All About Gulf Grouper

Whether or not you're targeting these tough customers, hooking one provides a rugged battle. Here's a look at which species of these fish you may encounter in the northern Gulf of Mexico. (April 2008)

Black grouper is a species that you're likely to find in the shallower near-shore waters of the Gulf.
Photo by Polly Dean.

Offshore fishing in the Gulf of Mexico often holds some surprises. In fact, that is one of the attractions of the angling -- you never can be sure what will take the bait next.

When it comes to bottom-fishing, that situation holds especially true.

While red snappers and their close relatives in the snapper clan have traditionally been the main target of Gulf bottom fishermen, anglers often encounter members of another family of fish on those trips. But when a grouper takes the bait, that fish could hardly be called an unwelcome guest!

Regardless of the exact species of grouper you've hooked, you can expect a rugged fight, the possibility of a truly big fish and -- if it's of legal harvest size -- an excellent meal at the end of the day.

More than a few anglers dangling a line off the side of a party or charter boat, expecting the tap of a snapper taking the bait, have been rudely greeted by a sudden, sharp downward thrust of the rod. Instead of the weight of hooked snapper, the line seems attached to a Mack truck. In truth, the other end of the rig is attached to a grouper that has emerged from a crevice in the hard bottom or some hiding place in a wreck below.

After grabbing the bait, the fish immediately heads back for its "safe house" in the structure.

If you're lucky enough to turn such a fish and keep it from tangling or cutting your line on the cover, a tug-o'-war is next in order. Because several species of grouper routinely reach 30-pound or greater weights, battling them can be brutal warfare.

If you want to specifically target grouper on such a bottom-fishing excursion, a change in bait is needed. Rather than cut squid or baitfish that attracts the snappers, you are better served by dropping down a live minnow. Cigar minnows, croakers, pinfish and finger mullet are some of the more popular of those forage fish. Such a lively offering is a better bet for luring a grouper out of its hiding place. And, of course, you can also jig a soft plastic imitation of a minnow or even a jigging spoon.

So, if you chose to target grouper in the northern Gulf of Mexico, what are you likely to hook? Let's have a look at the most likely suspects.

Black grouper are found throughout the Gulf of Mexico, usually in water from 20 to 110 feet deep. In the northern Gulf, these fish ordinarily stay around rock bottom formations.

Olive to gray on their sides, they also have brassy-colored splotches. They grow to 52 inches in length, and their weights push 180 pounds.

Gags are often confused with the black groupers due to their similar appearance. The gag is brownish-gray to light gray in color, with marbled splotches on its side. The gag's tail, however, is more rounded than the black's more square caudal fin. Also, the gag has white trim on its tail.

Gag groupers sometimes appear in schools of five to 50 fish, but also travel as loners. They have been found as deep as 500 feet, but may also venture up onto rocks or grassflats.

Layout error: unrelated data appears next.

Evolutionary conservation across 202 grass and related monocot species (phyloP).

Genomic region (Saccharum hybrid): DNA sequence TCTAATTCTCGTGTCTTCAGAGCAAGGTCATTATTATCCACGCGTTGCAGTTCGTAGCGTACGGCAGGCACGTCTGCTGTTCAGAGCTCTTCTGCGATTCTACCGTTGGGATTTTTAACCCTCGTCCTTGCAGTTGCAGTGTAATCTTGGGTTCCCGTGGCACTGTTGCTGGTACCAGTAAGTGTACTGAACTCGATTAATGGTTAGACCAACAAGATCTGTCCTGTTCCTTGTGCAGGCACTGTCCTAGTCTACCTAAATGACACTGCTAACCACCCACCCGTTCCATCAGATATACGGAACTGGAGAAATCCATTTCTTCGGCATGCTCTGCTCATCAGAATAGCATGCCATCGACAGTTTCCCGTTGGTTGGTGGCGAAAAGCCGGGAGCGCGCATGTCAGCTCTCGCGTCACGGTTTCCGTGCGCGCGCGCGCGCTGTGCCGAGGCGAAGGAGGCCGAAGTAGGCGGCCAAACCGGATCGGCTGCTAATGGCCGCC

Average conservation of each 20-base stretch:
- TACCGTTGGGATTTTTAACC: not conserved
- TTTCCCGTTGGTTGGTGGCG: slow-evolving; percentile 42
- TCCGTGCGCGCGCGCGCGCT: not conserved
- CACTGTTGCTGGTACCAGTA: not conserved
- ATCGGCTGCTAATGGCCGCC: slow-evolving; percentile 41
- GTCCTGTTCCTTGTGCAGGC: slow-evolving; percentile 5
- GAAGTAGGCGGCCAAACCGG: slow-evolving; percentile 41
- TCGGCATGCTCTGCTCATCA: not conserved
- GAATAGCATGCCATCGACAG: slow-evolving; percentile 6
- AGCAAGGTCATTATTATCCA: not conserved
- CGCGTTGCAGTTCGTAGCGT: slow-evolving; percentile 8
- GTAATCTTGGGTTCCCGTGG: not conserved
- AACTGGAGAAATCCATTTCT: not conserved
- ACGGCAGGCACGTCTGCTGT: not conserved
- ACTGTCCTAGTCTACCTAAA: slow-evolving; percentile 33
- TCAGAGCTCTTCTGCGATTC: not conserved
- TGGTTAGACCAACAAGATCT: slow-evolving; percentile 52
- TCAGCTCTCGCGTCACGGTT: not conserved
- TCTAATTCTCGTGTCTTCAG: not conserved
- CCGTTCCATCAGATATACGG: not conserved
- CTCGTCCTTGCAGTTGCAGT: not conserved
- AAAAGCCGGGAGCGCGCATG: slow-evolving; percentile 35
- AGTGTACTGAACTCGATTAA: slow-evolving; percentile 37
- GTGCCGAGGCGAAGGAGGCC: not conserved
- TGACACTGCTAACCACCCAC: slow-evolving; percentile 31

The species reaches lengths of almost 5 feet and weights exceeding 80 pounds.

As their name implies, red grouper are reddish brown in color, with lighter spots along their sides. They commonly grow to 33 inches and reach weights exceeding 25 pounds.

Reds are fond of hiding in crevices and holes in rocky limestone bottoms and favor water 10 to 40 feet deep.

One of the smaller groupers in the northern Gulf, the scamp can still reach lengths of 35 inches and weights of more than 20 pounds. The fish has a speckled look to its sides, with brown coloration and a yellow tint near the mouth. Scamp are found in waters from 75 to 250 feet down, particularly around low-profile reefs.

Snowy grouper tend to be dark brown in color with a slight hint of copper, but with a sprinkling of white specks that gives them their name. These fish reach 3 feet and more than 70 pounds.

As with most groupers, the snowy prefers hard-rock bottom. Adults tend to be offshore fish. They have been recorded at depths of down to 800 feet.

Second in size only to the Goliath grouper (formerly known as the jewfish, Epinephelus itajara), the Warsaw grouper is the behemoth of the Gulf fishery. The Goliath is a protected species, leaving the Warsaw as the largest of the family that can be harvested.

An offshore species, the Warsaw prefers depths of 250 to 650 feet, and is usually found around irregular bottoms or dropoffs.

These fish are grayish to dark reddish-brown all over, and their dorsal fin has a very long second spine sticking up. Warsaw grouper reach lengths of six feet and weights of more than 550 pounds.

Whether you're heading out for a day of snapper fishing or are targeting grouper specifically, you stand a good chance of tangling this spring and summer with one of these "bulldogs" of the reefs.

Either way, hang on tight to your rod -- that is, if you plan to take both it and the fish home at the end of the day!

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